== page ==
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Sources and ages of dissolved organic matter in peatland streams: evidence from chemistry mixture modelling and radiocarbon data

Tipping, E., Billett, M. F., Bryant, C. L., Buckingham, S., Thacker, S. A.
Biogeochemistry 2010 v.100 no.1-3 pp. 121-137
peat, radionuclides, winter, mixing, monitoring, calcium, models, peatlands, clay, spring, streams, dissolved organic carbon, biogeochemistry, groundwater, England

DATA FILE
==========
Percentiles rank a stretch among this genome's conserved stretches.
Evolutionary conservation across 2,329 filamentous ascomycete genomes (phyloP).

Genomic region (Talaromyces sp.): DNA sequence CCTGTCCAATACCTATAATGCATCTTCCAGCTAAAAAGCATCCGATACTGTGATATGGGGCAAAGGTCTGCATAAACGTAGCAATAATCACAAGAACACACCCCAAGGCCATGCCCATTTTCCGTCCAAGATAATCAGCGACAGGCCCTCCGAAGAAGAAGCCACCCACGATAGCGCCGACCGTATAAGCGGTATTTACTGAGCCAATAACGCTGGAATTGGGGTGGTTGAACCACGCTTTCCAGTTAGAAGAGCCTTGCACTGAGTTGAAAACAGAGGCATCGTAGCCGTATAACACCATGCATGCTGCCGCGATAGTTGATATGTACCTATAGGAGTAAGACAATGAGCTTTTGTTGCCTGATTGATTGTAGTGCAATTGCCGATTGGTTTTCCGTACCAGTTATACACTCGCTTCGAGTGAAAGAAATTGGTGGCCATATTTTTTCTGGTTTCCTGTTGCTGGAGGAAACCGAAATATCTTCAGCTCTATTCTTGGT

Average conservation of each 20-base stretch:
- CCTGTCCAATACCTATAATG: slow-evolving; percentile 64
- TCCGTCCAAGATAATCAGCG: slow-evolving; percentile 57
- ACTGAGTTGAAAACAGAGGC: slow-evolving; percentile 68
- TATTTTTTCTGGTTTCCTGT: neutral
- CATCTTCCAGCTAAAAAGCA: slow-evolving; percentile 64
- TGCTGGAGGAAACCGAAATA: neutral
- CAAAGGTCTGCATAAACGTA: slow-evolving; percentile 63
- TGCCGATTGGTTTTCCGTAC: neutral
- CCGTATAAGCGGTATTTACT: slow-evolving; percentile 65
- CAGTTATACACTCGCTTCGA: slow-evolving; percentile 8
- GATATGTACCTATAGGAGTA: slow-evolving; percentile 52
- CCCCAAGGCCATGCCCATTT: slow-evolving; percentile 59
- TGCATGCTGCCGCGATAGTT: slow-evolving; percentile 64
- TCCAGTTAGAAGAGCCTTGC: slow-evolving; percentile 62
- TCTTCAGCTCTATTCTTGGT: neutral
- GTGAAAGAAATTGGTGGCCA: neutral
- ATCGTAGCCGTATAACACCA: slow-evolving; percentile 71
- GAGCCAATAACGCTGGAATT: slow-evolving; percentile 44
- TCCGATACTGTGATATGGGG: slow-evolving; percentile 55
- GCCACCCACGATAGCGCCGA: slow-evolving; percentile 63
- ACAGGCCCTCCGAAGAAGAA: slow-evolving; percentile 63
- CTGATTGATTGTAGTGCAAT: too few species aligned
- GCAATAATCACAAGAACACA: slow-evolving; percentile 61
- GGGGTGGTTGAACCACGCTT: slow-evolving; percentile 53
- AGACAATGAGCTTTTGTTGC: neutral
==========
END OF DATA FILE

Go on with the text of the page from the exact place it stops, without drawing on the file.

Monitoring data over the period 1994-2007 were analysed for three streams (Cottage Hill Sike, CHS; Rough Sike, RS; Trout Beck, TB) draining blanket peat underlain by glacial clay and limestone-rich sub-strata at Moor House (Northern England). Dissolved organic carbon concentration, [DOC], showed complex relationships with both discharge and calcium concentration, [Ca]. A model based on [Ca] was constructed to simulate stream [DOC] by mixing dissolved organic matter (DOM) from shallow peat, quantified by measured [DOC] (15-30 mg l⁻¹) in peat porewater, with DOM assumed to be present at a constant concentration (c. 5 mg l⁻¹) in groundwater. A temperature-based adjustment to the measured porewater [DOC] was required to account for relatively low streamwater [DOC] during winter and spring. The fitted model reproduced short-term variation in streamwater [DOC] satisfactorily, in particular variability in RS and TB due to groundwater contributions. Streamwater DOM is largely derived from surface peat, which accounts for more than 96% of the total DOC flux in both RS and TB, and 100% in CHS. Model outputs were combined with streamwater and porewater DO¹⁴C data to estimate the ¹⁴C contents, and thereby the ages, of DOM from peat and groundwater. The peat-derived DOM is 5 years old on average, with most of it very recently formed. The derived age of groundwater DOM (8,500 years) is comparable to the 4,000-7,000 years estimated from the DO¹⁴C of water extracts of clay underlying the peat, suggesting that the clay is the source of groundwater DOM.